New Delhi: Four former Supreme Court judges Saturday spoke out against rampant abuse of some laws, saying the growing trend of police agencies invoking Unlawful Activities Prevention Act (UAPA), sedition law and National Security Act (NSA) should be curtailed by making individuals accountable for cases that end up either in a discharge or acquittal.
Speaking at an online seminar organised by the Campaign for Judicial Accountability and Reforms on UAPA: Democracy, Dissent and Draconian laws, Justices (retd) Gopala Gowda, Deepak Gupta, Aftab Alam and M.B. Lokur said the use of these laws was primarily aimed to stifle dissent, an essential element in democracy.
The misuse has led to instances such as the death of Jesuit priest Stan Swamy without a trial (in the Elgar Parishad case), they pointed out.
The former judges highlighted the vague definition of terror under UAPA as well as sedition. Both, they said, need to be defined through judicial pronouncements.
‘Watali judgment tied both hands of defence’
Justice Gopala Gowda particularly called for a re-look of a 2019 Supreme Court verdict that is said to have made grant of bail tougher in UAPA cases.
He said the Zahoor Ahmad Shah Watali judgment tied both hands of the defence by preventing any substantial challenge to the case of the prosecution. The ruling, explained Justice Gowda, does not permit courts to even engage in a detailed analysis of prosecution case while considering bail under UAPA and to weigh whether evidence adduced by prosecution is even sufficient or not.
Elaborating on the UAPA provision that makes bail virtually impossible for an accused during trial, Justice Deepak Gupta said a section along with the Watali judgment mandates the courts to consider whatever the prosecuting agency discloses in their charge sheet in a matter as prima facie true.
“A provision that denies power to superior courts to grant bail, denies judicial review to an accused is unconstitutional,” he added.
‘UAPA has failed’
In UAPA cases, the process is the punishment, explained another retired SC judge, Justice Aftab Alam. He presented an audit of cases under UAPA to point out there was a low rate of disposal of cases and high rate of pendency under the law.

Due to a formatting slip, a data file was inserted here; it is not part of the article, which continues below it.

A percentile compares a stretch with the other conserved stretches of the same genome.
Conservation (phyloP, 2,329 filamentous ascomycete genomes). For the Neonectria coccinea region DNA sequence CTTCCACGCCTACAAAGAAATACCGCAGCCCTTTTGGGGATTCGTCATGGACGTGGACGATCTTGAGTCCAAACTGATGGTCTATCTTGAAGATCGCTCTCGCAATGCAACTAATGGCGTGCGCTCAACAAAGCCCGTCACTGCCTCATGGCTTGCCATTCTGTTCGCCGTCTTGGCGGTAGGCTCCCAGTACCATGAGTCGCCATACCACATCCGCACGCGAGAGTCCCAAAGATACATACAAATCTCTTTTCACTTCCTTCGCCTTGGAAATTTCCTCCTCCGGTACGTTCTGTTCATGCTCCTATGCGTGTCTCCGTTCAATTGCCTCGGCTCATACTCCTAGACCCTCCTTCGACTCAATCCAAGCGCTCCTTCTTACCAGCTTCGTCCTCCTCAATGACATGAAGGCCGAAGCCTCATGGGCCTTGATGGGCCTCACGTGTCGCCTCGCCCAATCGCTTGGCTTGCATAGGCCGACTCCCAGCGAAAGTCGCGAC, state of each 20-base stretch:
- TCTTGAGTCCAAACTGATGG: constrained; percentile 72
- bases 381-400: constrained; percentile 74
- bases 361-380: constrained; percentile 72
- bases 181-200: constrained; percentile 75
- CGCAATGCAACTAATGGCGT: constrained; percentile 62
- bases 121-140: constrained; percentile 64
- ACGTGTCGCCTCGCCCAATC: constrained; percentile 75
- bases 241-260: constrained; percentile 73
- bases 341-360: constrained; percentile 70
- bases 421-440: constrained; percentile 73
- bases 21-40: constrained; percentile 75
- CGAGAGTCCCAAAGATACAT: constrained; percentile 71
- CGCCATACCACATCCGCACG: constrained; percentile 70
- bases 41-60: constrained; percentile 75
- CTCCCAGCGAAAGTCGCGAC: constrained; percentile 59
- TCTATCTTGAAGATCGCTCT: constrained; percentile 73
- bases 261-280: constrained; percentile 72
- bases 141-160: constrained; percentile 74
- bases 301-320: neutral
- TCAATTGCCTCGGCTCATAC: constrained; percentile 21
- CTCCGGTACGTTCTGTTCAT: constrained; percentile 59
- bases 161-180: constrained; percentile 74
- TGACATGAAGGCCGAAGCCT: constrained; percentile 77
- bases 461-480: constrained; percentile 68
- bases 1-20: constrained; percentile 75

“I submit, UAPA has failed us on both accounts, national security and constitutional freedoms,” Justice Alam added.
In the past, the judge said, terrorist offences accounted for a small percentage of violent crime. But now with reclassification of terrorist offences as an offence under UAPA, internal dissent is being posed as a threat to national security. As a result, the real threat to the defence of our country fails to get attention, the judge added.
“We must not forget scores of Indians who get acquitted after years with broken lives and practically no future,” the judge said.
‘Akin to soft torture’
Former SC judge Justice M.B. Lokur spoke about fixing liability and accountability on officials in cases where those charged with UAPA, sedition or NSA are found innocent. He said long periods of incarceration or denial of bail to accused in such cases, particularly on medical grounds, is akin to a “soft torture”.
“Mental health (of an undertrial) is equally important, if not more important, because this (jail term) is going to remain for the rest of your life. Not only their life, but the lives of their family and children. They will remember it,” the judge said.
Also, sharing her views at the panel discussion, former Patna High Court judge Justice Anjana Prakash said the hallmark of a good legislation is to be definite and incapable of misinterpretation. But both UAPA and sedition are vague, susceptible to misuse, she said.
Prakash also said the UAPA provision on bail dislodges the presumption of innocence vis-à-vis an accused, which is against the UN human rights convention.
She added: “Even UN Security Council has come to the conclusion that there’s misuse of these provisions. How could courts have not, I fail to understand this.”